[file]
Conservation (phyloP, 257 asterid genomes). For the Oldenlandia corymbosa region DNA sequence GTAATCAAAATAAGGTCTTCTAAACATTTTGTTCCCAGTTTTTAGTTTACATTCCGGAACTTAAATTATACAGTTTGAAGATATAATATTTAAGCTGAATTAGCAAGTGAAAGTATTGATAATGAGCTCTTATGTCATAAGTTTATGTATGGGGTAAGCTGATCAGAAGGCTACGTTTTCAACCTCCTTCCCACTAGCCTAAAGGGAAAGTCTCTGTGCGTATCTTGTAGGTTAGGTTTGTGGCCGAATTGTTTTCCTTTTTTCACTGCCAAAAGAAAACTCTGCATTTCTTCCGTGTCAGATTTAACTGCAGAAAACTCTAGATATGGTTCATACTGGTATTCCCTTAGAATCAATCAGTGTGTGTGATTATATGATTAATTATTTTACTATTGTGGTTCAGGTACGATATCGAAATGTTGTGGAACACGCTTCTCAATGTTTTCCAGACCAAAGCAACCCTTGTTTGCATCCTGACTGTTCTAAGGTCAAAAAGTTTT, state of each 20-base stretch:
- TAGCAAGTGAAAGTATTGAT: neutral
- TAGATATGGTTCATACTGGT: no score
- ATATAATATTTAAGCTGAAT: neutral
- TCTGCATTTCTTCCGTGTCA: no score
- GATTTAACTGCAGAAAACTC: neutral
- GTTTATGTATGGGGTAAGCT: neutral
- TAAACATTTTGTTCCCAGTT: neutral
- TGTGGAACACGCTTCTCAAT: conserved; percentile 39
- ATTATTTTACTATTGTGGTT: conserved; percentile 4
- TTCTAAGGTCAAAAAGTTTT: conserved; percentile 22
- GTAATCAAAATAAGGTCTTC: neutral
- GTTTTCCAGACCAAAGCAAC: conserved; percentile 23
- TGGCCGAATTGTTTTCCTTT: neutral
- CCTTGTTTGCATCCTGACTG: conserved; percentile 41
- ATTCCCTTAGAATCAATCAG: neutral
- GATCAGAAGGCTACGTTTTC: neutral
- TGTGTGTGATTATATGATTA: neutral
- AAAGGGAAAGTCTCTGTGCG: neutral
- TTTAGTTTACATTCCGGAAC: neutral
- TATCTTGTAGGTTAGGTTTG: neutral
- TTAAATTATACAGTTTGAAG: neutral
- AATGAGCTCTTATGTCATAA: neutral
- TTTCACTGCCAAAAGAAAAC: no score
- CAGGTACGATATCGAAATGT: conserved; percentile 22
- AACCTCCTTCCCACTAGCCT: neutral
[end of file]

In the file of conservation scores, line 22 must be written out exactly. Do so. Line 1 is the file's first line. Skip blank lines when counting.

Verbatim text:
- TTAAATTATACAGTTTGAAG: neutral